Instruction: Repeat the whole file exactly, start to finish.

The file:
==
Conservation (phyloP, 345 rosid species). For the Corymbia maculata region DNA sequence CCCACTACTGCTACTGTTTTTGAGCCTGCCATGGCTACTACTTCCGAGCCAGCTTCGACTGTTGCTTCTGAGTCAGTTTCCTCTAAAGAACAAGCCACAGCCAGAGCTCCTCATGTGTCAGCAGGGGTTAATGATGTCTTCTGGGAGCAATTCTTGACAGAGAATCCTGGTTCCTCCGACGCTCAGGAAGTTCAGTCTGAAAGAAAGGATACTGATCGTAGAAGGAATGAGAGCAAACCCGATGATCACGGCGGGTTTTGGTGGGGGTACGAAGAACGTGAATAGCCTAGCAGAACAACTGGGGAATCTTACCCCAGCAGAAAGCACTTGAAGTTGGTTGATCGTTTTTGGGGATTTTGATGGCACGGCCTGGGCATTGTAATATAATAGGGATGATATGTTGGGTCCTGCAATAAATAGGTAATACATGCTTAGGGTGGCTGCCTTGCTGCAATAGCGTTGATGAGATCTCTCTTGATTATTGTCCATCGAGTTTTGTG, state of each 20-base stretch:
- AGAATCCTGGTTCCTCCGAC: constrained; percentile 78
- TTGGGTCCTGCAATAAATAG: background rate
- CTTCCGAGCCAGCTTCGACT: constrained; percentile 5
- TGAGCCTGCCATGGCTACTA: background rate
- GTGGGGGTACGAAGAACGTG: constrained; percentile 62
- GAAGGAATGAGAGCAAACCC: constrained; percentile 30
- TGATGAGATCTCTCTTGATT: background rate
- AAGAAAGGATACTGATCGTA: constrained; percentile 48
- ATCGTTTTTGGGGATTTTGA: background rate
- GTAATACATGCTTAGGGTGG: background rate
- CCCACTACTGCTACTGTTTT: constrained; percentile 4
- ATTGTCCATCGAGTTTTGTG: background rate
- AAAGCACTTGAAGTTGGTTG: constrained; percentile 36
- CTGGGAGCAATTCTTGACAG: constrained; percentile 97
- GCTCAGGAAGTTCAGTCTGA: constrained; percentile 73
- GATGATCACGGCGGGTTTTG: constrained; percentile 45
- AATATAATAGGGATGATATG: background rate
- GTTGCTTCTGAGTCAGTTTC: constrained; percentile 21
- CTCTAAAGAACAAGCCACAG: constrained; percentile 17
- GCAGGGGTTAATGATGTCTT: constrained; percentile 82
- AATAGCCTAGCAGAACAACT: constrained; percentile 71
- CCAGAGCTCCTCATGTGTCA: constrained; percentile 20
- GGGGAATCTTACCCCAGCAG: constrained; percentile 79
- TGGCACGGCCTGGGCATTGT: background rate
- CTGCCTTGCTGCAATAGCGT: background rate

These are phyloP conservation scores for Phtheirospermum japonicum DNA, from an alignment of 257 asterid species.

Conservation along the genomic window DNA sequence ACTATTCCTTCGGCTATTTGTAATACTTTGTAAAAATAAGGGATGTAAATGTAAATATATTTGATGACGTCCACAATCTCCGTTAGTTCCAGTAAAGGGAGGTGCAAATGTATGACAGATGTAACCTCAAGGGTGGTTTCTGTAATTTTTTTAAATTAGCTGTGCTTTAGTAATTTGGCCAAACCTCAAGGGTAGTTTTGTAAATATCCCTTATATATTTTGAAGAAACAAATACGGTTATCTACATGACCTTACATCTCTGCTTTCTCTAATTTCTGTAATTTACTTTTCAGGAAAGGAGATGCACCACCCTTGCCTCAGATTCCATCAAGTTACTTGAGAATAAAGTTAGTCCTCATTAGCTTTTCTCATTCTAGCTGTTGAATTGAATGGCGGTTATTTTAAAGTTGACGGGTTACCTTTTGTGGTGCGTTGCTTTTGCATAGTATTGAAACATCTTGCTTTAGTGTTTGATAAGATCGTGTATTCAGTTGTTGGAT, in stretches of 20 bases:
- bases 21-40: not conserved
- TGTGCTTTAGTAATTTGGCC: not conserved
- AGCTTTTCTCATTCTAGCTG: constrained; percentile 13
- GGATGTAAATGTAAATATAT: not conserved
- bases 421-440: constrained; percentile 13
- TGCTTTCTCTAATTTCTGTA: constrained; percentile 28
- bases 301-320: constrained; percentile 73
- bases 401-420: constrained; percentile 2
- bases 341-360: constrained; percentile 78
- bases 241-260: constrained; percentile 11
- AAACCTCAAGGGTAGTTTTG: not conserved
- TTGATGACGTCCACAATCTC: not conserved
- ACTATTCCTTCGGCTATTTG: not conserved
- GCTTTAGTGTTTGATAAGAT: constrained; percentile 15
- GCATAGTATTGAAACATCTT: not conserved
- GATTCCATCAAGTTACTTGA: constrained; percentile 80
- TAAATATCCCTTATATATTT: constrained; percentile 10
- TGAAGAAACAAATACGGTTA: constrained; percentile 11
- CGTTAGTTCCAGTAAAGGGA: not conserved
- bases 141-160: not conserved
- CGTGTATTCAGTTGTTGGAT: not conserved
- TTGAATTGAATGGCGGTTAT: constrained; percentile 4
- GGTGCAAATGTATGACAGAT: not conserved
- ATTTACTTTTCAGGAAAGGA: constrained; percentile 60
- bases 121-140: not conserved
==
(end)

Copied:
Conservation (phyloP, 345 rosid species). For the Corymbia maculata region DNA sequence CCCACTACTGCTACTGTTTTTGAGCCTGCCATGGCTACTACTTCCGAGCCAGCTTCGACTGTTGCTTCTGAGTCAGTTTCCTCTAAAGAACAAGCCACAGCCAGAGCTCCTCATGTGTCAGCAGGGGTTAATGATGTCTTCTGGGAGCAATTCTTGACAGAGAATCCTGGTTCCTCCGACGCTCAGGAAGTTCAGTCTGAAAGAAAGGATACTGATCGTAGAAGGAATGAGAGCAAACCCGATGATCACGGCGGGTTTTGGTGGGGGTACGAAGAACGTGAATAGCCTAGCAGAACAACTGGGGAATCTTACCCCAGCAGAAAGCACTTGAAGTTGGTTGATCGTTTTTGGGGATTTTGATGGCACGGCCTGGGCATTGTAATATAATAGGGATGATATGTTGGGTCCTGCAATAAATAGGTAATACATGCTTAGGGTGGCTGCCTTGCTGCAATAGCGTTGATGAGATCTCTCTTGATTATTGTCCATCGAGTTTTGTG, state of each 20-base stretch:
- AGAATCCTGGTTCCTCCGAC: constrained; percentile 78
- TTGGGTCCTGCAATAAATAG: background rate
- CTTCCGAGCCAGCTTCGACT: constrained; percentile 5
- TGAGCCTGCCATGGCTACTA: background rate
- GTGGGGGTACGAAGAACGTG: constrained; percentile 62
- GAAGGAATGAGAGCAAACCC: constrained; percentile 30
- TGATGAGATCTCTCTTGATT: background rate
- AAGAAAGGATACTGATCGTA: constrained; percentile 48
- ATCGTTTTTGGGGATTTTGA: background rate
- GTAATACATGCTTAGGGTGG: background rate
- CCCACTACTGCTACTGTTTT: constrained; percentile 4
- ATTGTCCATCGAGTTTTGTG: background rate
- AAAGCACTTGAAGTTGGTTG: constrained; percentile 36
- CTGGGAGCAATTCTTGACAG: constrained; percentile 97
- GCTCAGGAAGTTCAGTCTGA: constrained; percentile 73
- GATGATCACGGCGGGTTTTG: constrained; percentile 45
- AATATAATAGGGATGATATG: background rate
- GTTGCTTCTGAGTCAGTTTC: constrained; percentile 21
- CTCTAAAGAACAAGCCACAG: constrained; percentile 17
- GCAGGGGTTAATGATGTCTT: constrained; percentile 82
- AATAGCCTAGCAGAACAACT: constrained; percentile 71
- CCAGAGCTCCTCATGTGTCA: constrained; percentile 20
- GGGGAATCTTACCCCAGCAG: constrained; percentile 79
- TGGCACGGCCTGGGCATTGT: background rate
- CTGCCTTGCTGCAATAGCGT: background rate

These are phyloP conservation scores for Phtheirospermum japonicum DNA, from an alignment of 257 asterid species.

Conservation along the genomic window DNA sequence ACTATTCCTTCGGCTATTTGTAATACTTTGTAAAAATAAGGGATGTAAATGTAAATATATTTGATGACGTCCACAATCTCCGTTAGTTCCAGTAAAGGGAGGTGCAAATGTATGACAGATGTAACCTCAAGGGTGGTTTCTGTAATTTTTTTAAATTAGCTGTGCTTTAGTAATTTGGCCAAACCTCAAGGGTAGTTTTGTAAATATCCCTTATATATTTTGAAGAAACAAATACGGTTATCTACATGACCTTACATCTCTGCTTTCTCTAATTTCTGTAATTTACTTTTCAGGAAAGGAGATGCACCACCCTTGCCTCAGATTCCATCAAGTTACTTGAGAATAAAGTTAGTCCTCATTAGCTTTTCTCATTCTAGCTGTTGAATTGAATGGCGGTTATTTTAAAGTTGACGGGTTACCTTTTGTGGTGCGTTGCTTTTGCATAGTATTGAAACATCTTGCTTTAGTGTTTGATAAGATCGTGTATTCAGTTGTTGGAT, in stretches of 20 bases:
- bases 21-40: not conserved
- TGTGCTTTAGTAATTTGGCC: not conserved
- AGCTTTTCTCATTCTAGCTG: constrained; percentile 13
- GGATGTAAATGTAAATATAT: not conserved
- bases 421-440: constrained; percentile 13
- TGCTTTCTCTAATTTCTGTA: constrained; percentile 28
- bases 301-320: constrained; percentile 73
- bases 401-420: constrained; percentile 2
- bases 341-360: constrained; percentile 78
- bases 241-260: constrained; percentile 11
- AAACCTCAAGGGTAGTTTTG: not conserved
- TTGATGACGTCCACAATCTC: not conserved
- ACTATTCCTTCGGCTATTTG: not conserved
- GCTTTAGTGTTTGATAAGAT: constrained; percentile 15
- GCATAGTATTGAAACATCTT: not conserved
- GATTCCATCAAGTTACTTGA: constrained; percentile 80
- TAAATATCCCTTATATATTT: constrained; percentile 10
- TGAAGAAACAAATACGGTTA: constrained; percentile 11
- CGTTAGTTCCAGTAAAGGGA: not conserved
- bases 141-160: not conserved
- CGTGTATTCAGTTGTTGGAT: not conserved
- TTGAATTGAATGGCGGTTAT: constrained; percentile 4
- GGTGCAAATGTATGACAGAT: not conserved
- ATTTACTTTTCAGGAAAGGA: constrained; percentile 60
- bases 121-140: not conserved